Drug interaction testing between DHMEQ and TMZ was performed using nonlinear regression of a sigmoid dose response model and combination index (CI) approaches. The results revealed synergistic effects (CI < 1) when cells were simultaneously treated at all concentrations of DHMEQ for U343MG-a, U87MG and LN319. For U251 synergistic effects were only observed after simultaneous treatment with 20 μg/mL and TMZ 250 μM. For cells resistant to the latter (T98G and U138) only antagonistic effects were observed at all treatments (Table 2). However, this response was drastically reversed when the administration schedule was changed. Pretreatment with the different concentrations of DHMEQ for 6 h before exposing cells to TMZ, sizably sensitized all cell lines. Sequential exposure also resulted in high DRI values suggesting that TMZ doses could be significantly reduced to achieve comparable cytotoxicity (Table 2). Schedule dependency might be in part a result of the inhibition of the transcriptional regulation of MGMT. As seen in Figure 5(b), the expression of this gene was significantly reduced after treatment with DHMEQ, even at low concentrations. Moreover, reduced MGMT activity was also indirectly evinced after evaluating the degree of DNA damage exerted by TMZ with the previous (6 h) exposure to the NF-κB inhibitor (Figure 5(c)).

tab2
Table 2: Median dose effect analysis was also employed to characterize the interactions between DHMEQ and TMZ. For concomitant treatment, different doses of DHMEQ were combined with 250 μM TMZ and treated for 48 h. For the sequential schedule cells were exposed to different concentrations of DHMEQ, and after 6 h TMZ at the same dose was included in culture media and also analyzed at 48 h (TMZ exposure 42 h). Combination index (CI) values <1 correspond to a synergistic interaction (emphasized in bold). Dose reduction index (DRI) reflects the fold reduction in the required concentration of tested agents when used in combination to achieve the comparable affected fraction (AF).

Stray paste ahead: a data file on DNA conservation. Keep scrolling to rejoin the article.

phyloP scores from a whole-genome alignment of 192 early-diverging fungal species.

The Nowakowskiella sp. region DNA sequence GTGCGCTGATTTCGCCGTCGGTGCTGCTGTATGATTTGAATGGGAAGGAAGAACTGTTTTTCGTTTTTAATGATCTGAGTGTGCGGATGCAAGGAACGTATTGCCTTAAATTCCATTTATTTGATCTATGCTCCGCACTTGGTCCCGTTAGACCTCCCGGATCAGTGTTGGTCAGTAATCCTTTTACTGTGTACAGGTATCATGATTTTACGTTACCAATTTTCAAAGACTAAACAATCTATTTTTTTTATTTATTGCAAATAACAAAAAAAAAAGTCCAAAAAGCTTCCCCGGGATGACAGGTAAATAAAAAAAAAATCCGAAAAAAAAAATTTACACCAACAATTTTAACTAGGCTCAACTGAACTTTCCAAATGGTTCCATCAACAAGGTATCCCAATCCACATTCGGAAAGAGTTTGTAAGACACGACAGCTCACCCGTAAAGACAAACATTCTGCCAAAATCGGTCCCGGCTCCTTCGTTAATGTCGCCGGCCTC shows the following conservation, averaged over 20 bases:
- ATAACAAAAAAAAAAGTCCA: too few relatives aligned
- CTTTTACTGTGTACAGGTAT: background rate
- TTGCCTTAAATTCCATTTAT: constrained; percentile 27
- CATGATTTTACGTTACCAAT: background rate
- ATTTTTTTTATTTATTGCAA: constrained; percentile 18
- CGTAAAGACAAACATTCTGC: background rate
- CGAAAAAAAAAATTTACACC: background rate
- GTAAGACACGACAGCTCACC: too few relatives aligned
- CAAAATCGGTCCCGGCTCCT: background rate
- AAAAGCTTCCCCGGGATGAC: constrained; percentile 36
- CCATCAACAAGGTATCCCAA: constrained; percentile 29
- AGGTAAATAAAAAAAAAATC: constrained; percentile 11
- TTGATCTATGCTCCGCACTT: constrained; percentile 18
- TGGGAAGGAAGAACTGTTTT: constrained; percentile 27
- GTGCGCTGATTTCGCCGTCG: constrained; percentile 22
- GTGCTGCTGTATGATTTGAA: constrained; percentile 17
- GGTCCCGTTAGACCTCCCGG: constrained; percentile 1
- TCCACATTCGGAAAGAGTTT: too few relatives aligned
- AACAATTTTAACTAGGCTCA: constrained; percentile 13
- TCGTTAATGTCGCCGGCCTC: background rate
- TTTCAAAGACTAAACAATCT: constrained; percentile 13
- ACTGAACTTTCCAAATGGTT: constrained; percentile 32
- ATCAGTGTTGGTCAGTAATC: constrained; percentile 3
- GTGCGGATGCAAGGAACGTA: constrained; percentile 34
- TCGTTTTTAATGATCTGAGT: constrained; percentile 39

Synergism between both drugs was also addressed through caspase-3 activation. TMZ alone at 250 μM did not show any apoptosis induction for all cell lines compared with control. Differently, when combined with DHMEQ apoptosis rates were significantly ( ) increased compared to single treatments, even at lower doses of DHMEQ (Figure 6). Interestingly, the U251 cell line, which had shown to be insensitive to DHMEQ (or to TMZ at 250 μM), showed more than 80% of apoptotic cells when both drugs were combined.

593020.fig.006
Figure 6: Compared to single treatments, associations of DHMEQ and TMZ synergistically increase apoptosis rates in all cell lines tested after 24 h ( ). Each value represents the mean derived from at least three individual experiments (mean ± SD).
3.7. DHMEQ Pretreatment Sensitizes Cells to Ionizing Radiation

To study the cytotoxic effects of DHMEQ in association with γ-radiation, single-cell suspensions of cells (clonogenic assay) were incubated with 10 μM concentration of the drug for 24 h to induce G2 arrest. After treatment, the cell culture medium was replaced, and cells were irradiated with final doses of 2, 4, and 6 Gy. For U87MG cells, proliferation assays were applied. The results showed that DHMEQ pretreatment efficiently led to radiosensitization in all GBM cell lines (Figure 7), resulting in high dose enhancement ratios (Table 3). U251 showed complete abrogation of the colony formation capacity after combined treatment with 6 Gy.

tab3